Of the 18 carload commodity groups showing increases from last year, 14 experienced significant percentage gains, led by a 140.9 percent increase in loadings of metallic ores. Loadings of metals were up 82.9 percent, coke jumped 49 percent and waste and scrap rose 31.1 percent. Other notable increases included motor vehicles, up 59 percent; crushed stone, sand and gravel, up 20.1 percent; grain up 14.8 percent; chemicals, up 12.1 percent; and coal, up 9.5 percent. Pulp, paper and allied products each declined by 2.8 percent."

Wednesday, May 19, 2010

Interesting Fact of the Day

SF Chronicle -- 6.7% of world population has a college degree, and that means only about one out of every 15 people in the world has graduated from college.

The Coming Gold Bust: $800 Per Ounce?

CNN Money -- "Barclays Wealth in London predicts gold will fall to a fair value of $800 an ounce by 2012, as investors eventually dump it for riskier trades; Societe Generale, the French bank, in April 2009 predicted $800 gold by the end of 2010, though it has reversed its stance since then. Analyst John Nadler of gold deal Kitco predicts gold will fall to $900 in 2011. Their reasoning is simple: investors are keeping prices high even as demand from non-investors is cratering.

Take gold jewelry, which accounts for more than half of the world's gold market. Demand there fell 8% in the fourth quarter of 2009 and is likely to continue to fall amid high prices that turn off shoppers. For example, in India, the largest gold buying country, high gold prices this week kept Indians from purchasing metal for the gold-buying festival of Akshaya Tritiya, which in turn drove down prices.

Then there's price pressure from the supply side. Higher gold prices mean miners work overtime. The supply of mine gold around the world jumped 7% last year to 2,572 tons-the second largest increase in history.

Gold bullion dealer Kitco says places like China and Russia will help boost the amount of gold from mining by 4% to 6% a year through 2014. Because it costs miners about $480 on average to extract an ounce of gold, they plow ahead when prices are high, eventually leading to an oversupply situation."

Octopus vs. Shark: Who Will Win?



HT:
John Goodman

CEOs Give the Unionacracy of California an F

In the latest issue of “Chief Executive” magazine, results were published for the “Best and Worst States for Business 2010,” based on a January survey of 651 CEOs from around the country. The business leaders rated the business climates of all 50 states and the District of Columbia on: a) taxation and regulation, b) quality of workforce, and c) living environment. For the second year in a row, Texas ranked #1 in the country while California ranked dead last at #51 for the second straight year. California was the only state in the nation to get a letter grade of “F” from the CEOs for the category “Taxation and Regulation.”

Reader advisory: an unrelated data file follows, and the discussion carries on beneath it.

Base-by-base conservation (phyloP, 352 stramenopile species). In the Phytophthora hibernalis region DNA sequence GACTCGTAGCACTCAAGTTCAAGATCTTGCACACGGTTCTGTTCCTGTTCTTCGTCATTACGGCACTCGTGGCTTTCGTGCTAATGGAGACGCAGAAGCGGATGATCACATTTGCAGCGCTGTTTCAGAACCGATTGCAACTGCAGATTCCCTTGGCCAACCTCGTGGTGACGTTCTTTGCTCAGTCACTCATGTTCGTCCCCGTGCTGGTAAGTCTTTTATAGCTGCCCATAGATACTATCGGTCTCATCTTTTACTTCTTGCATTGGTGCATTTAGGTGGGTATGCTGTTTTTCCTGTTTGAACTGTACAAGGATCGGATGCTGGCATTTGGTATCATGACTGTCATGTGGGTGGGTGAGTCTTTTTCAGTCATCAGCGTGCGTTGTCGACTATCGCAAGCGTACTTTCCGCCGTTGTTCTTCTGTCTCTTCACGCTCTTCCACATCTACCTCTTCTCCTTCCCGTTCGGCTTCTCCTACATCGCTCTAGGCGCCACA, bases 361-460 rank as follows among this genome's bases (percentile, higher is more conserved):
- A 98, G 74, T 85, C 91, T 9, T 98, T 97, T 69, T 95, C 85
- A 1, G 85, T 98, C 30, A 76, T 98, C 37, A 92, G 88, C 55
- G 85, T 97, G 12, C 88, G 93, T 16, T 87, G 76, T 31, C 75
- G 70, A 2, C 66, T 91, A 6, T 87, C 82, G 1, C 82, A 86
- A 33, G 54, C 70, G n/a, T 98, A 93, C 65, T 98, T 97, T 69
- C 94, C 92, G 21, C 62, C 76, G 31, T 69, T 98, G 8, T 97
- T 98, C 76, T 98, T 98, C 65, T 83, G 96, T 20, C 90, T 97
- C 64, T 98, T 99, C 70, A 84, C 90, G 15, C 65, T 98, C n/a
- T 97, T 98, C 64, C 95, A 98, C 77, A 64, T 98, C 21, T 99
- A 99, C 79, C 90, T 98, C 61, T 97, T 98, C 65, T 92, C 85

The trends in employment levels in California and Texas support the stark differences in the CEOs’ rankings of the two states. California lost more than a million jobs during the recent 2008-2009 recession, and there are actually fewer jobs in the Golden State today than there were ten years ago (see chart above). In contrast, job creation in Texas barely even slowed during the worst recession in a generation, and Texas has 151,000 more jobs today than when the recession started in December 2007, and 1.11 million more jobs than a decade ago.


Bottom Line: The new CEO survey provides insights into the dramatic differences between the economies of our two largest states. The low-tax, business-friendly, right-to-work state of Texas gets high marks from CEOs and provides a model for how a state can attract jobs, businesses and economic development. On the other hand, the high-tax, big-government, forced unionism approach of California has been a prescription for high unemployment and a net outflow of jobs, people and businesses. If the unionacracy of California wants to rescue its economy from being the “Venezuela of North America,” it should look to Texas for lessons on how to do it.

See longer post at the Enterprise Blog.

Cleveland Fed Video on Inflation



Median CPI on the Drawing Board: Really bad drawings…real simple explanations.

Median CPI Annual Inflation Falls for 19th Straight Month to a Record Low of 0.5% = No Inflation

According to the Cleveland Fed's report today, the median CPI increased by 0.50% in April over the last year, the 19th consecutive monthly drop in the median CPI annual inflation rate, and the lowest year-to-year inflation rate in the history of the Cleveland Fed's series back to 1984 (see chart above). In contrast, the regular CPI has increased by 2.2% over the last year (April 2009 to April 2010).